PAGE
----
Severe fever with thrombocytopaenia syndrome (SFTS): epidemiology, outbreaks and guidance

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Severe fever with thrombocytopaenia syndrome (SFTS) is caused by the SFTS virus (SFTSV), also known as Huaiyangshan banyangvirus, in the order Bunyavirales (bunyavirus), genus phlebovirus.

SFTSV was isolated from human blood for the first time in 2009. There is a Chinese lineage of SFTSV containing 6 sub-lineages, and a Japanese lineage containing 4 sub-lineages.

SFTS is a tick-borne zoonosis, but human-to-human transmission can also occur. Most infections occur in rural areas in at-risk countries, where there is an increased presence of ticks.

Human cases were first identified in Central and Eastern China and further cases have been identified in Western Japan, South Korea, and Taiwan.

Additionally, SFTSV has been detected retrospectively in stored blood samples from patients with thrombocytopaenia in Vietnam, and there are reports of serological evidence of SFTS infection in Pakistan.

From 2010 to 2019, a total of 13,824 SFTS cases (8,899 lab-confirmed and 4,925 probable cases) were reported in mainland China, including 713 deaths (average annual fatality rate of 5.2% nationally).

Seroprevalence studies have estimated that 4.7% of populations in endemic areas of China have antibodies against SFTSV. Lower numbers of cases have been reported by Japan and South Korea.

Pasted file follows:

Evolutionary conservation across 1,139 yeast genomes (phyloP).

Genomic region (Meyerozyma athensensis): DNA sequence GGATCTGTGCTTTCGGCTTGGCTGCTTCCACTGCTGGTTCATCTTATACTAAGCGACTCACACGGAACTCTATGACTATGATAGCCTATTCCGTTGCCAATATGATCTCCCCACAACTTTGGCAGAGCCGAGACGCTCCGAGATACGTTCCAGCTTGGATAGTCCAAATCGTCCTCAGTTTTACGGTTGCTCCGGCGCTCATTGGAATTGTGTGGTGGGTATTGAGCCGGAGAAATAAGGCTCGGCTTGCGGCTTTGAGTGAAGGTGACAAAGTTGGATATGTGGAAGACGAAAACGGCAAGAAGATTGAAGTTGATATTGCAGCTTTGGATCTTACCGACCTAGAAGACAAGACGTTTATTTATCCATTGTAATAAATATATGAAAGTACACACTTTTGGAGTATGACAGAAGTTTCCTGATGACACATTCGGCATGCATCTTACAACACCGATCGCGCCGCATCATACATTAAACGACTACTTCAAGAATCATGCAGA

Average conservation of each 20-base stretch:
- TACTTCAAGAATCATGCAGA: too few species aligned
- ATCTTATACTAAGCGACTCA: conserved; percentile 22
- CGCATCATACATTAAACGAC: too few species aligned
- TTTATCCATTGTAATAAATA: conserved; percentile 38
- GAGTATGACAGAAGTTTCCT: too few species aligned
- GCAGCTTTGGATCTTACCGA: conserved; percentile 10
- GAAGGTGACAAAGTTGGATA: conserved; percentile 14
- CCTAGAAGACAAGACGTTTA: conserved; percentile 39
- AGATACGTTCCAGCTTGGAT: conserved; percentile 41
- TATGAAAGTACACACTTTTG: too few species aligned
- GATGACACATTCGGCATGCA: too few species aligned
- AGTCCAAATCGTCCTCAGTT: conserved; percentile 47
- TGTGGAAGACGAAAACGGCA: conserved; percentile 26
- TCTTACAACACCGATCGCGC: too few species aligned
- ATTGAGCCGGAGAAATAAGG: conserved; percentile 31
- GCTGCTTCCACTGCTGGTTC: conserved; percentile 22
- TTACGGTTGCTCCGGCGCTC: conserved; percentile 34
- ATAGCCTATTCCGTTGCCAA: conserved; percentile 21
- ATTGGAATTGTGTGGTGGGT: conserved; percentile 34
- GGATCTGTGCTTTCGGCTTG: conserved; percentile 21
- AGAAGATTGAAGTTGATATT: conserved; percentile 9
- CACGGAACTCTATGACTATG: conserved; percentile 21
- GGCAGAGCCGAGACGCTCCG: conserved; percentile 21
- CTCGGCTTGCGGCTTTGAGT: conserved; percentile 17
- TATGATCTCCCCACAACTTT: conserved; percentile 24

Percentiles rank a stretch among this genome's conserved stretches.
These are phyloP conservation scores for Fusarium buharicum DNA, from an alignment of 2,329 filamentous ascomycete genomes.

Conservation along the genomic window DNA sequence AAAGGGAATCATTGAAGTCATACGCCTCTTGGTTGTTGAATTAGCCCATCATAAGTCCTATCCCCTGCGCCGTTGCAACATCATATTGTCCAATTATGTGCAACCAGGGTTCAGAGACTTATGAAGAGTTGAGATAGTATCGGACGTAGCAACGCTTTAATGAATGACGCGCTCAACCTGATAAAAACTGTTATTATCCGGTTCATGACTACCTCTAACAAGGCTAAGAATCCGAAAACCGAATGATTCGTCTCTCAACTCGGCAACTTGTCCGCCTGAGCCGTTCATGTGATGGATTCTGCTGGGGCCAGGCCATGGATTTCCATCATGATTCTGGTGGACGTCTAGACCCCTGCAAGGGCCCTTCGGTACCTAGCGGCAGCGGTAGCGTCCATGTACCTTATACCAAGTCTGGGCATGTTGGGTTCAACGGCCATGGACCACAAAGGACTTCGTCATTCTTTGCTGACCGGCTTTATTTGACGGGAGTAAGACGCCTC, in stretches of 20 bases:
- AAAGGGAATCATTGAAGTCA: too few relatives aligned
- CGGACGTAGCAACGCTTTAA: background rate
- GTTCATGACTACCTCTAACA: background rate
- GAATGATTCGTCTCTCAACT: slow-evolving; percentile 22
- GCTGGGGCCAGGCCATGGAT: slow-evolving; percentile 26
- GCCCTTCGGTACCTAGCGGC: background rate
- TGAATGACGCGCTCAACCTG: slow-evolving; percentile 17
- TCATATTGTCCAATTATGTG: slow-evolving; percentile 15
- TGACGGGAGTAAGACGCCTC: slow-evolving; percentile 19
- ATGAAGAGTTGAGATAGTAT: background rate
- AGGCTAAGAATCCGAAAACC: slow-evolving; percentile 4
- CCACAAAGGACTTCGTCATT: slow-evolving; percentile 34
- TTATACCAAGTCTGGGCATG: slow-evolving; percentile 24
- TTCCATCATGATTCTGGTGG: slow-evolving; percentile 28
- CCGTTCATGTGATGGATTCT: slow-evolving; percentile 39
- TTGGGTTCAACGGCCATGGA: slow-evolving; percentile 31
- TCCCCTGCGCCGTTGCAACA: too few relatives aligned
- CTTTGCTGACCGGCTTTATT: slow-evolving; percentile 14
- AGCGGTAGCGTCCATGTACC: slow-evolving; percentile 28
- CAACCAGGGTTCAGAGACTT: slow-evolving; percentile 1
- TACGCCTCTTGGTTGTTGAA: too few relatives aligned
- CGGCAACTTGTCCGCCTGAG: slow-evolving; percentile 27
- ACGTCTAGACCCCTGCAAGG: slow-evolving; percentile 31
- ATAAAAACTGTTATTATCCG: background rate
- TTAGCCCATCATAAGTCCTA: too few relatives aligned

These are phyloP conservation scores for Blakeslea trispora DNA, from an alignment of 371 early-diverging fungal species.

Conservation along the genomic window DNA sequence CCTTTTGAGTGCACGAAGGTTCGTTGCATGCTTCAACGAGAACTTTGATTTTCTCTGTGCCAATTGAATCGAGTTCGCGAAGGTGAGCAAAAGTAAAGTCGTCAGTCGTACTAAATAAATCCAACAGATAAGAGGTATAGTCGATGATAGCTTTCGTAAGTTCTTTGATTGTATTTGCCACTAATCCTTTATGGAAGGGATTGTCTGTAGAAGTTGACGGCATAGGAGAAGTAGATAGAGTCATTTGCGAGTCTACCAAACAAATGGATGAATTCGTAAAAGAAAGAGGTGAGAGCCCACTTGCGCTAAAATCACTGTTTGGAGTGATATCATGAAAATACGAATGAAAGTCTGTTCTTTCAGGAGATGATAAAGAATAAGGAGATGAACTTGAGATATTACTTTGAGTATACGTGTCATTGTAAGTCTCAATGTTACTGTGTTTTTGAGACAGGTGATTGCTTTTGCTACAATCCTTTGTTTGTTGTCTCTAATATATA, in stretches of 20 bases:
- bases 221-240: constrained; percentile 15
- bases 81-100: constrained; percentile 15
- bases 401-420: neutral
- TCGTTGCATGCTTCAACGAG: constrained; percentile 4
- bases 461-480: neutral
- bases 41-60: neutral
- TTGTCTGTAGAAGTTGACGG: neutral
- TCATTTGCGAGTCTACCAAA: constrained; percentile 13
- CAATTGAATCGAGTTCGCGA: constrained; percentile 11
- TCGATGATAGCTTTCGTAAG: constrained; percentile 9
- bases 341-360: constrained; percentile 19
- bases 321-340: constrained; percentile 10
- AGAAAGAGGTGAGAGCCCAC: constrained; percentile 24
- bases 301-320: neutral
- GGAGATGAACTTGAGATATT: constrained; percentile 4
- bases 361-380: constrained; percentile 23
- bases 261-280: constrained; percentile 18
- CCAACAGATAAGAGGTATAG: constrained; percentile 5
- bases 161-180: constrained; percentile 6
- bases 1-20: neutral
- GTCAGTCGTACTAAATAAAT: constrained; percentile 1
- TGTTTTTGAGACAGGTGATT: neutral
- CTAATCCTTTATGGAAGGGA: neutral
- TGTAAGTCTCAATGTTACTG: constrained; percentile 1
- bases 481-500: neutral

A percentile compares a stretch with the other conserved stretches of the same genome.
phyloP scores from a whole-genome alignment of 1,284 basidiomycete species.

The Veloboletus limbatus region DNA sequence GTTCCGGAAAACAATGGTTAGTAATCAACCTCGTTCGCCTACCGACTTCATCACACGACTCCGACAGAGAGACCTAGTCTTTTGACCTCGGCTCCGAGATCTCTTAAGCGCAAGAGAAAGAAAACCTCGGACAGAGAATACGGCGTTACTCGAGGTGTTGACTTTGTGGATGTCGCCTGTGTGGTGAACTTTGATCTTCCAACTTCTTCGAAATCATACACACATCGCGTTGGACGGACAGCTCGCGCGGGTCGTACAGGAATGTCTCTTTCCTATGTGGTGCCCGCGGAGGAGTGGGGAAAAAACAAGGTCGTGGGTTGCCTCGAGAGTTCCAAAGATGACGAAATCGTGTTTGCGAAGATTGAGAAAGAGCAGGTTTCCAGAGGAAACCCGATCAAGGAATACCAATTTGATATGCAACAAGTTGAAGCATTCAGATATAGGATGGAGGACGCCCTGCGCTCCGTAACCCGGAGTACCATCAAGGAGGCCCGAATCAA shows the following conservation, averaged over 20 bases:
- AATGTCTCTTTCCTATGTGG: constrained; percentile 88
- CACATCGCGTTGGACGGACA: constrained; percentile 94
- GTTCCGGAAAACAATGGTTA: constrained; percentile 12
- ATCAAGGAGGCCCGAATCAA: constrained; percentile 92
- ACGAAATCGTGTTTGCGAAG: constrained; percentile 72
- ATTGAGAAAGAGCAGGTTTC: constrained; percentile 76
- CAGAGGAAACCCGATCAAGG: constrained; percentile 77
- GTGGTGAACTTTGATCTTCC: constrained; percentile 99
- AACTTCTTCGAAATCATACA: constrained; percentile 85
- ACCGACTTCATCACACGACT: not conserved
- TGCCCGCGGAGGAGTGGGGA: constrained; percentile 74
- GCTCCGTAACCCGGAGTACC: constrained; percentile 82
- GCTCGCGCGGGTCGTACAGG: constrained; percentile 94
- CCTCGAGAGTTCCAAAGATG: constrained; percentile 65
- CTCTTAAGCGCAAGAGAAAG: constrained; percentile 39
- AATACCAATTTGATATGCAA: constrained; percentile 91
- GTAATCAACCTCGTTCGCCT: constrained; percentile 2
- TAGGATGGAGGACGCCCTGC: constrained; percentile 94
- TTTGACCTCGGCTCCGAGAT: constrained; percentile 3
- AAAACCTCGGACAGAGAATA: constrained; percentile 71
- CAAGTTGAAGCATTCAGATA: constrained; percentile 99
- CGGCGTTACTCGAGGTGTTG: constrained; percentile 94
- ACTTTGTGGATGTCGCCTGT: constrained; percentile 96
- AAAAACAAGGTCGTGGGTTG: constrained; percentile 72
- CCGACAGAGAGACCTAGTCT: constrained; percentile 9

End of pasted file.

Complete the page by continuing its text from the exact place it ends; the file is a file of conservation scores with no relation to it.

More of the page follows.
Cases tend to peak between May and July in China, May and October in South Korea, and April and August in Japan. Case fatality rates have varied between reporting countries from 5.2% in China to 32.6% in the South Korea.


Human infections usually occur as the result of being bitten by a tick carrying SFTSV. Several types of tick can be infected with SFTSV, but the Asian long-horned tick, Haemaphysalis longicornis, is most frequently identified with carriage of SFTSV and transmission of infection to humans.

Sheep, goats and other mammals may serve as intermediate hosts.

Many different animals may be infected naturally, including rodents, small mammals and yaks.

Humans are accidental hosts when bitten by ticks.

Haemaphysalis longicornis is found in several Asian countries. It is also found Australia, New Zealand, islands in the Western Pacific region, and the USA. However, to date, there are no reports of SFTSV having been detected in ticks in these countries.

The precise modes of human-to-human transmission SFTSV transmission are unclear, although it appears to require close contact with an infected individual, their blood or other bodily fluids, or their immediate environment.